* Bank accused of hiding Merrill losses, bonuses
* Settlement among largest tied to financial crisis
By Bernard Vaughan
NEW YORK, April 5 Bank of America Corp
on Friday won a federal judge's approval for a $2.43 billion
settlement with investors who said the lender hid crucial
information when it bought Merrill Lynch & Co.
The accord, among the largest investor settlements stemming
from the recent global financial crisis, was approved by U.S.
District Judge Kevin Castel in Manhattan.
Castel called the settlement "fair, reasonable and
adequate," and said it culminated an "extraordinarily
Bank of America had agreed to buy Merrill in an all-stock
deal initially valued at $50 billion on Sept. 15, 2008, the same
day that Lehman Brothers Holdings Inc went bankrupt.
But Merrill ended up losing $15.84 billion in that year's
fourth quarter, even as it awarded $3.62 billion of bonuses to
employees. Bank of America ultimately obtained a federal
bailout, since repaid, to absorb Merrill.
Shareholders including the State Teachers Retirement System
of Ohio and the Teachers Retirement System of Texas said
Merrill's mounting losses and bonus plans should have been
disclosed before investors voted on the merger in December 2008.
The accord with the second-largest U.S. bank was announced
in September, and won preliminary court approval in December.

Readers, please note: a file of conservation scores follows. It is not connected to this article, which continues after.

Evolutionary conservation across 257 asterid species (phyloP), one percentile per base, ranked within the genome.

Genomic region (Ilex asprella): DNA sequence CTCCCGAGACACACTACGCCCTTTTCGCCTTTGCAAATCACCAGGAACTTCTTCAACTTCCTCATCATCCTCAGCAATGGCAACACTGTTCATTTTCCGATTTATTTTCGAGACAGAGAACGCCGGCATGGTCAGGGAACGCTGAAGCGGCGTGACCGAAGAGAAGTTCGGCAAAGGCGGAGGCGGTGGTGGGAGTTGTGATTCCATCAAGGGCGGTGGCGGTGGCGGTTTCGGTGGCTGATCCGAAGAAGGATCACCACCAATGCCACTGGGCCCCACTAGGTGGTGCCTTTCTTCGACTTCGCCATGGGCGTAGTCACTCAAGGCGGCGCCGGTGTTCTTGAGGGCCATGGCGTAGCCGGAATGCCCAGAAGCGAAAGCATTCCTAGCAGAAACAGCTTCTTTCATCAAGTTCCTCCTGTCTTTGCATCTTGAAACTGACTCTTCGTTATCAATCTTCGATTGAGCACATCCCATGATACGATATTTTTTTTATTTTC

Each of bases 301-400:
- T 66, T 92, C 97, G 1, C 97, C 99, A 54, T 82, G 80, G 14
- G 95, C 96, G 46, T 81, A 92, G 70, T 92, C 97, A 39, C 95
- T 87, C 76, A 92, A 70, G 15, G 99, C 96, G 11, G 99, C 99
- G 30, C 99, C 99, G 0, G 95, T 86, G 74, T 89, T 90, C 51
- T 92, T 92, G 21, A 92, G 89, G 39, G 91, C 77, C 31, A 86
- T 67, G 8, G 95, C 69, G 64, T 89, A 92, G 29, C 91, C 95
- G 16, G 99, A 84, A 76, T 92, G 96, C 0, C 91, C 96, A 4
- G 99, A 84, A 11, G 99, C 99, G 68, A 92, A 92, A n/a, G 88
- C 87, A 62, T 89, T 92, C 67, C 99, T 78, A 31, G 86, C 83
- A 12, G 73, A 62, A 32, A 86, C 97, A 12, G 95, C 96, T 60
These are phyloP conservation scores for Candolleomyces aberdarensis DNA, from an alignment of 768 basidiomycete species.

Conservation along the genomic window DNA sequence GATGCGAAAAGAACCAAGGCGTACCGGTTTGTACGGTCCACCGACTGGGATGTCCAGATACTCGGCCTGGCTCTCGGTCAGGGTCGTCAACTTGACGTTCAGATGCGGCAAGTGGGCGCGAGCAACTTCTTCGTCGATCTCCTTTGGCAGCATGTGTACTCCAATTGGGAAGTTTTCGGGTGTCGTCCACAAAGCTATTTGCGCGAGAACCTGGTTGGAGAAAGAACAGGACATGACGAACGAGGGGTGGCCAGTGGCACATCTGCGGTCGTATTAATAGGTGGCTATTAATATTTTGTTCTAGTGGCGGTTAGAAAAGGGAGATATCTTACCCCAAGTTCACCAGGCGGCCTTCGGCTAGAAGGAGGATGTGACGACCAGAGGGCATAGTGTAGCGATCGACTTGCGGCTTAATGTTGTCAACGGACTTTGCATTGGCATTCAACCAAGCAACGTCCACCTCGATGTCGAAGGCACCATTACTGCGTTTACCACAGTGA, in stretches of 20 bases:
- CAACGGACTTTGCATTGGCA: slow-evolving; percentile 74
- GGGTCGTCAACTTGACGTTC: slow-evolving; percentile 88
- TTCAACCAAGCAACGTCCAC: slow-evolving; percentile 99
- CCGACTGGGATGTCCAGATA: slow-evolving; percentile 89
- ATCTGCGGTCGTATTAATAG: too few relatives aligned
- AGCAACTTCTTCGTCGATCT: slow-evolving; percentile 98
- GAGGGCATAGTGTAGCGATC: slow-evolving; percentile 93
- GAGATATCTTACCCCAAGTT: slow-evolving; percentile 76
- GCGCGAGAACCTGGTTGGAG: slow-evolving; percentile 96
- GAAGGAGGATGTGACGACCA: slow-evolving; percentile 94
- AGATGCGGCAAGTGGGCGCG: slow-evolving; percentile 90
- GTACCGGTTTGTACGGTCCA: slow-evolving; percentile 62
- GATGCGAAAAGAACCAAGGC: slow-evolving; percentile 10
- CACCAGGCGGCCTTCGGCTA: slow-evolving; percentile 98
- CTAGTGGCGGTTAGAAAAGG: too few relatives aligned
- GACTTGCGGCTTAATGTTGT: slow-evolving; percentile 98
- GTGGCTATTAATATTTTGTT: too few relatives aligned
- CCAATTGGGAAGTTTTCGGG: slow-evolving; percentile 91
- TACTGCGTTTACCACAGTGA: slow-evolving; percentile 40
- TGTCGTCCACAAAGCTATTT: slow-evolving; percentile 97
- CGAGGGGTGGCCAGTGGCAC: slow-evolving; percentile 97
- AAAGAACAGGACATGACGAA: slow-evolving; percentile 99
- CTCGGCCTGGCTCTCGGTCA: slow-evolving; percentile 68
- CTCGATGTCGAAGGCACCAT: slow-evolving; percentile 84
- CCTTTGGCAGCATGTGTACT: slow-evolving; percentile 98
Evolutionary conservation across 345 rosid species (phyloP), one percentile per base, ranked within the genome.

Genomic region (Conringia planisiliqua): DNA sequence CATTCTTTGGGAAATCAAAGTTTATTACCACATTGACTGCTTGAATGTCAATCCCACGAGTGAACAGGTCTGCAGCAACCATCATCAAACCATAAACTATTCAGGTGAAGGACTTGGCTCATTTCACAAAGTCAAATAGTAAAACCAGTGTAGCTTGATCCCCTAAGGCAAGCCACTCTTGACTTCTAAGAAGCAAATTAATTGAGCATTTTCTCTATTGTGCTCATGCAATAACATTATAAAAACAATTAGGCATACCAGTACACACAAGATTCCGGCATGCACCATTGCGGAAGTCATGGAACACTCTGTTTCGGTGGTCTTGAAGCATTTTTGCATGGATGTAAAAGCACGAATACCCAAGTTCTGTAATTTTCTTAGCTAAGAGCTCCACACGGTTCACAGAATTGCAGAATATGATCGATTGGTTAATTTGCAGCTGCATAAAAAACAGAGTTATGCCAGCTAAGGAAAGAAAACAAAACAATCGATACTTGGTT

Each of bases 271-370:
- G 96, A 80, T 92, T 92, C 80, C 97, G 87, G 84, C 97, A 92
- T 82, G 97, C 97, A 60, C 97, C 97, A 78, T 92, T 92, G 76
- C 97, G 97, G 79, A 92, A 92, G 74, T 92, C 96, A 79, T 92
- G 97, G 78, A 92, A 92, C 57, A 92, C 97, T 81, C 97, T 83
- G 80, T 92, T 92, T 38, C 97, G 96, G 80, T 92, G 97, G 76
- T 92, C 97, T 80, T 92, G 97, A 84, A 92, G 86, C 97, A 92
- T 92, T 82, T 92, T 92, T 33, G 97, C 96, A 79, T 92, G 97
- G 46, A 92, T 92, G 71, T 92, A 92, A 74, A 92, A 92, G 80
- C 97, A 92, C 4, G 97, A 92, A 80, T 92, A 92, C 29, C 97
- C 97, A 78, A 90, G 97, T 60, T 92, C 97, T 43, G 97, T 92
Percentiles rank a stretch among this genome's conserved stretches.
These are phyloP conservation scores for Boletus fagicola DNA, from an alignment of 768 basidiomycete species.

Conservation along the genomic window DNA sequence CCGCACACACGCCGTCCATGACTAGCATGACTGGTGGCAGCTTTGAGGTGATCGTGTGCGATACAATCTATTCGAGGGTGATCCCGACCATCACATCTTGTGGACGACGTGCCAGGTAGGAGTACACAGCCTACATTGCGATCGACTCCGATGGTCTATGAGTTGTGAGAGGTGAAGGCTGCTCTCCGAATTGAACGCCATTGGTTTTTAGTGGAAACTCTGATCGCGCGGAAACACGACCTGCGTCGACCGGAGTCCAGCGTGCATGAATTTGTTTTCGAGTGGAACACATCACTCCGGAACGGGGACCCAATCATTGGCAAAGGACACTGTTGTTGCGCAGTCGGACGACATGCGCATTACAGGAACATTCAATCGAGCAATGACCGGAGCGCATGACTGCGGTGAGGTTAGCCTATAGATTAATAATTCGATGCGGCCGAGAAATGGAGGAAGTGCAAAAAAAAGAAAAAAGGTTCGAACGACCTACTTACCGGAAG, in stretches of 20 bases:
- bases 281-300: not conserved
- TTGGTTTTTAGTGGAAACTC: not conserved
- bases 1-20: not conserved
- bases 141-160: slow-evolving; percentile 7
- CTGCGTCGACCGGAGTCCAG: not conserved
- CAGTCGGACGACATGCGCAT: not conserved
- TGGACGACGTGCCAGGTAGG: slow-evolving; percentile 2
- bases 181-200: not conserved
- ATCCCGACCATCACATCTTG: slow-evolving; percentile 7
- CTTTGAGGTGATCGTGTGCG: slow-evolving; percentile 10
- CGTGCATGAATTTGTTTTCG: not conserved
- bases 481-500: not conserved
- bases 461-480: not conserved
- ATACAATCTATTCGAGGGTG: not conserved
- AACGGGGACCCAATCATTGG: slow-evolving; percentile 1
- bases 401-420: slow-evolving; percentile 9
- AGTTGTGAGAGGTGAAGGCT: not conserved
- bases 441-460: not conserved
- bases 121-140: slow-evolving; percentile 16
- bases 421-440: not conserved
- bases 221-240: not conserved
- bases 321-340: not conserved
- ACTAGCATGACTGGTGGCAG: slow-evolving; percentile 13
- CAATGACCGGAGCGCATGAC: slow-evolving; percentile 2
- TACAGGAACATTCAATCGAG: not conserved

"We are very proud of this result," Max Berger, a lawyer for
the plaintiffs, said at the hearing.
Bank of America denied the plaintiffs' allegations, but
Chief Executive Brian Moynihan has said the settlement would
remove uncertainty for the Charlotte, North Carolina-based bank.
Daniel Kramer, a lawyer for the bank, declined to comment at
the hearing. A spokeswoman, Jessica Oppenheim, did not
immediately respond to requests for comment after the hearing.
Since buying mortgage lender Countrywide Financial Corp in
July 2008 and Merrill six months later, Bank of America has
incurred more than $40 billion of extra costs for litigation,
writedowns and mortgage buybacks, analysts have said.
The company still faces a variety of litigation over its
mortgage operations, which have shrunk significantly in size,
and over its underwriting of mortgage securities.
Bank of America is among 17 banks and lenders facing
lawsuits by the Federal Housing Finance Agency over losses
suffered by Fannie Mae and Freddie Mac on
The FHFA has sued Bank of America over $57.5 billion of
securities, more than any other bank, that Fannie Mae and
Freddie Mac bought, and which were sponsored or underwritten by
Bank of America, Countrywide or Merrill.
Bank of America shares closed up 3 cents at $11.97 on the
New York Stock Exchange on Friday.
Castel also awarded three law firms representing the
plaintiffs about $160.5 million, including $152.4 million in
"The lawyers did a very fine job of keeping their eye on the
job," he said.
The case is: In re: Bank of America Corp Securities,
Derivative, and Employee Retirement Income Security Act (ERISA)
Litigation, U.S. District Court, Southern District of New York,